Congratulations on this as your debut novel. What kind of writing had you been doing leading up to this? How did you find Macy’s story?

Muchas gracias!

Poetry and plays are my first loves. It wasn’t until well after my MFA that I delved into writing YA. Macy embodies the voice of all the kids who sit in the back of the room. The student who keeps you up at night. The student who shows up late, and you think, despite yourself (and with too much excitement), is she absent? But she is NEVER absent. She’s embodies all those students.

I’m curious about the challenges of drawing these characters since we’re in a world that’s chaotic and out of control. Macy is so difficult and violent, and yet we root for her. What were some of the decisions you made in how you developed her so that she felt sympathetic?  

Macy is concrete poetry. She’s rough and jagged. She doesn’t fall into that “wise-child” trope. The dictionary structure makes her world accessible. Gets the reader past the barbed wire. On the outside we see the child who sets a trash can fire. Inside, we get to know why.

What makes kids like Macy sympathetic to me is their fierce protectiveness of family–for Macy, her brother Zane and George and Alma. Another—the humor. The hijinks. Macy may be 25 in in inner city-kid years, but in reality she’s only 15. And sometimes, because of the childhood she’s missed, she’s more like seven, five …

The love and friendship between Alma and Macy is heartbreaking. Each girl is used and abused by her parents and is working her best to get by. I don’t want to offer spoilers, but what is it about Macy that makes her a better survivor than Alma?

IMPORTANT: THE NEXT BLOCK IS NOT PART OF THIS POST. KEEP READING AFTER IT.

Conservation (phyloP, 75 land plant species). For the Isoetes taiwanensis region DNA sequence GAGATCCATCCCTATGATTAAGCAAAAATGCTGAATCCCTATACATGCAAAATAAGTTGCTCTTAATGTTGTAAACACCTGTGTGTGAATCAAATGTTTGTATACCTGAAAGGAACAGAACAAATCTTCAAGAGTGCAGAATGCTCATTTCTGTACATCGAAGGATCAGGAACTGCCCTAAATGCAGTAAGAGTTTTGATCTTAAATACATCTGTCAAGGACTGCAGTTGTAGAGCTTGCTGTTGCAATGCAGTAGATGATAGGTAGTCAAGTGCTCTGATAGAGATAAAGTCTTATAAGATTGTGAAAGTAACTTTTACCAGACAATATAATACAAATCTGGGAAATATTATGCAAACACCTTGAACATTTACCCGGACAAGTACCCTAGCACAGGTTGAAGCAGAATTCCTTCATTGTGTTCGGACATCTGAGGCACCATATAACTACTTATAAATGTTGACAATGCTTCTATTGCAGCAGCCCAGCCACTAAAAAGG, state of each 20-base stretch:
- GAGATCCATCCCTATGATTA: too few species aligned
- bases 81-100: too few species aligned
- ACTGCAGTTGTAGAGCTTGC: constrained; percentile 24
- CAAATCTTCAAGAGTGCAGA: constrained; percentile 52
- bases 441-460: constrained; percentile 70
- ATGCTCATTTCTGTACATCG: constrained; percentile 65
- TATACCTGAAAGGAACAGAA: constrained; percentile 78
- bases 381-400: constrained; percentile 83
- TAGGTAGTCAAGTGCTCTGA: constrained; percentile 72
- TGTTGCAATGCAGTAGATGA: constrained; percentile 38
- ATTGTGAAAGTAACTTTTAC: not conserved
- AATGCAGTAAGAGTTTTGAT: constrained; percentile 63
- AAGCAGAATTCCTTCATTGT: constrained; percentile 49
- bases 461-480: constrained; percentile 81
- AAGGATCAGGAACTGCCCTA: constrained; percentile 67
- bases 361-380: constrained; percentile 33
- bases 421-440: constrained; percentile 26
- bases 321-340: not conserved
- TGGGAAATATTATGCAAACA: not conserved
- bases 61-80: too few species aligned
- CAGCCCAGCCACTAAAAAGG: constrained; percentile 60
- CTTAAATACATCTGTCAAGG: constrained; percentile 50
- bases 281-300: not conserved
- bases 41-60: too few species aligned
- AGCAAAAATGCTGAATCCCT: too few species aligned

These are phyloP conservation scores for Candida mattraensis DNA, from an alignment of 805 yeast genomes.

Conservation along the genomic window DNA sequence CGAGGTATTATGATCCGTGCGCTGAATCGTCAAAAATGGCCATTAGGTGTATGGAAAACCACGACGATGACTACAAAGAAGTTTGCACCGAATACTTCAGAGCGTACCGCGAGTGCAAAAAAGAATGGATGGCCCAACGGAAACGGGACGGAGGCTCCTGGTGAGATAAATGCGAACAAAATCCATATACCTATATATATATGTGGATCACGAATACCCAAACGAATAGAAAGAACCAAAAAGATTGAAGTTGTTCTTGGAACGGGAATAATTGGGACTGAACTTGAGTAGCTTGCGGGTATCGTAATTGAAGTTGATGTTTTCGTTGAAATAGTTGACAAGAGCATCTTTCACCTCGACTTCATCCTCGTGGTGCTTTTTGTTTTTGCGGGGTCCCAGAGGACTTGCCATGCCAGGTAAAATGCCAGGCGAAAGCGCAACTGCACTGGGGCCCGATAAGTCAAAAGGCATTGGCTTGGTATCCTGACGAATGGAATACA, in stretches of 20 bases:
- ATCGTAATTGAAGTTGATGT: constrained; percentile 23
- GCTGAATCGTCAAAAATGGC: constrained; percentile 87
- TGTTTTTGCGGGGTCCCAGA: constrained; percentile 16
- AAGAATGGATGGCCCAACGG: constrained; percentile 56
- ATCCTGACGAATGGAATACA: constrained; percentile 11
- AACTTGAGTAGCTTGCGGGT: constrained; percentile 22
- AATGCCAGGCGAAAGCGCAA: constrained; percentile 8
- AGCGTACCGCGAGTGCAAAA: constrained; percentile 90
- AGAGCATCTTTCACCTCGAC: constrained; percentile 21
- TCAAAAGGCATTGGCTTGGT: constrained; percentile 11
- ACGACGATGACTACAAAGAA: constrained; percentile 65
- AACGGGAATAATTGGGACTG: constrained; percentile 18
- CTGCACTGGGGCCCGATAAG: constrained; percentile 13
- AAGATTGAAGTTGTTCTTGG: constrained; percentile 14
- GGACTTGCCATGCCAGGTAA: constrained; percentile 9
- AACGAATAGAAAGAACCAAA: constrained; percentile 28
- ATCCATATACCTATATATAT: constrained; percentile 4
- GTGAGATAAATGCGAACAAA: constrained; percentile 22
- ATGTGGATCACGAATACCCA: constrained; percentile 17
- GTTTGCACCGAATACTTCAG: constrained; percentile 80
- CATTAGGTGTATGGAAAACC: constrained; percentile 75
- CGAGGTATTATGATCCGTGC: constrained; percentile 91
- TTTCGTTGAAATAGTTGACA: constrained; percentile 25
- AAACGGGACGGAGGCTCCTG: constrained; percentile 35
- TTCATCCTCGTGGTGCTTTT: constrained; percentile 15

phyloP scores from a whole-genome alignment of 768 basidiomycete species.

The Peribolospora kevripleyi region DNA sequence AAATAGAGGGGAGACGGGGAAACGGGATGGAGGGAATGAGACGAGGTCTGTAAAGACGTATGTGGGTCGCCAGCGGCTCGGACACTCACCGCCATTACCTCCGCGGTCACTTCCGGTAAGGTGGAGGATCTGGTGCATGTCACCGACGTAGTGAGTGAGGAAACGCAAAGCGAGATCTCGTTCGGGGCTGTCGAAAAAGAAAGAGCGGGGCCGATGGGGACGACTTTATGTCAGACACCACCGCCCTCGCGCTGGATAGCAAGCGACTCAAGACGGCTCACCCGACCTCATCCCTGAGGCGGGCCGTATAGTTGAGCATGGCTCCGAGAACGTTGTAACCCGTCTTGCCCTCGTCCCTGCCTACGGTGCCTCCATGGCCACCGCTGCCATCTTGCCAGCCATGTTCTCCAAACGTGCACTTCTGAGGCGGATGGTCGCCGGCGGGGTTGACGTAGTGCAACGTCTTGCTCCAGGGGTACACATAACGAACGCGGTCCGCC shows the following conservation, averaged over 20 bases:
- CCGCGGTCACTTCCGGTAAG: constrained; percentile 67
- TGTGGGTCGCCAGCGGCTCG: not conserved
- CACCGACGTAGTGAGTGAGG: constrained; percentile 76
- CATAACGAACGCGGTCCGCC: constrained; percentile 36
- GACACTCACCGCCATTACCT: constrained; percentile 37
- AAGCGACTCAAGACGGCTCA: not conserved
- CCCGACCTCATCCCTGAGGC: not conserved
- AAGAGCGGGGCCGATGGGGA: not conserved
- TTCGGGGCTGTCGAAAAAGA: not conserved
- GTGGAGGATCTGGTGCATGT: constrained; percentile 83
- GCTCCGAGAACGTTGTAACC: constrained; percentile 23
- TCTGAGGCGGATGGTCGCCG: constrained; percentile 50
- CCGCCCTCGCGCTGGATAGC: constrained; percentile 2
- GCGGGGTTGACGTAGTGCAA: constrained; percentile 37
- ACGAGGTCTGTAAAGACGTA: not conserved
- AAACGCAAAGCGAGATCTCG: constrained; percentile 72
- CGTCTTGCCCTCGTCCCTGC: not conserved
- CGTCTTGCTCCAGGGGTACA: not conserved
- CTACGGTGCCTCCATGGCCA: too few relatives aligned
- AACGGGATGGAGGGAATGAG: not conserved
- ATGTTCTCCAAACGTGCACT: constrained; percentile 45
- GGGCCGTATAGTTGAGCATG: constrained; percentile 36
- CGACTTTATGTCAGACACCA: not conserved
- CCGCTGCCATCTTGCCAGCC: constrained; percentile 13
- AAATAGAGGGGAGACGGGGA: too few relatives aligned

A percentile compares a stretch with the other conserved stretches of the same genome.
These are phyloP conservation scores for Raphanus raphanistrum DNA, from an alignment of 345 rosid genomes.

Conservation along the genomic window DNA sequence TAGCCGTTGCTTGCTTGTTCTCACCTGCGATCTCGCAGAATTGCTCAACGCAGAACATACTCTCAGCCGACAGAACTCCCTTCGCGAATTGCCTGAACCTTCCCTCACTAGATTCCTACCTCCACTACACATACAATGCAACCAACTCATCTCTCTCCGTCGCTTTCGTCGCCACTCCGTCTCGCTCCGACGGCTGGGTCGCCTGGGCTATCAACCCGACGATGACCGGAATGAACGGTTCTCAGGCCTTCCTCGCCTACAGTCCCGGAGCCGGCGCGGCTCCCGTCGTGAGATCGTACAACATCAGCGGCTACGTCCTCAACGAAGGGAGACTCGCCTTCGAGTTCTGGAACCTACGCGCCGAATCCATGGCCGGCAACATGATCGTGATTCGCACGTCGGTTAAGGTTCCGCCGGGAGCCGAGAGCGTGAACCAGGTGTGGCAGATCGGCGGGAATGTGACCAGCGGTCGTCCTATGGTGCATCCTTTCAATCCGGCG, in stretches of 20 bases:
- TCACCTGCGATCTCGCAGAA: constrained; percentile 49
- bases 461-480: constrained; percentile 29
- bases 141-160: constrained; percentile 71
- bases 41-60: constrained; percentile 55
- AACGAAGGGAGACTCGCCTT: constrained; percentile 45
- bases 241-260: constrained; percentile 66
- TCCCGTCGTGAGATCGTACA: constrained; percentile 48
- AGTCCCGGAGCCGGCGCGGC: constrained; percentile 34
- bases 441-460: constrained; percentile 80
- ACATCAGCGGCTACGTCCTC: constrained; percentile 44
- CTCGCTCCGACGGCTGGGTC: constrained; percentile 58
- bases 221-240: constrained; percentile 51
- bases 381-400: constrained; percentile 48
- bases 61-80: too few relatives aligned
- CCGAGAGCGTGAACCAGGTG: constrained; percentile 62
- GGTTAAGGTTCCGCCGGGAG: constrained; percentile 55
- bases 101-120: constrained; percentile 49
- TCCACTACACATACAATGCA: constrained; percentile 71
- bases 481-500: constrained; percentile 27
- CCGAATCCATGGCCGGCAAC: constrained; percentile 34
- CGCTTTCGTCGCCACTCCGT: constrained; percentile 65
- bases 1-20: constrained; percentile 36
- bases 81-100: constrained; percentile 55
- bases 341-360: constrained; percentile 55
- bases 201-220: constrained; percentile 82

I think Macy has learned not to expect anything from anybody. For all her skewed thinking, she believes in her raw intelligence. She’s never trusted externals. And for all the failures of adults in her life, she believes in justice. As a teenager, she has survived more than most adults.

So Alma—it’s complicated. When a kid of color makes it out of poverty, we celebrate. We say, they stuck with it. They studied hard. School is the answer. When I was growing up, I was told I better be good at school or I’d be cleaning up other people’s garbage.

I’m a teacher. I believe in public education. But school isn’t the only answer. At least not in isolation. For every kid we celebrate, there are hundreds more who aren’t making it. Or who aren’t living their dream. Because of segregation. Because of inequity. Because of the lack of representation (in books). Because of mental health issues. Because of rape culture. The teachers are qualified. Inspired. What tools can we give them so we have more Almas and the Almas of the world make it? We shouldn’t be expecting just that rose in the concrete. We should be expecting a whole bush. A garden. And what do we do with those Macys? What’s our dream for her?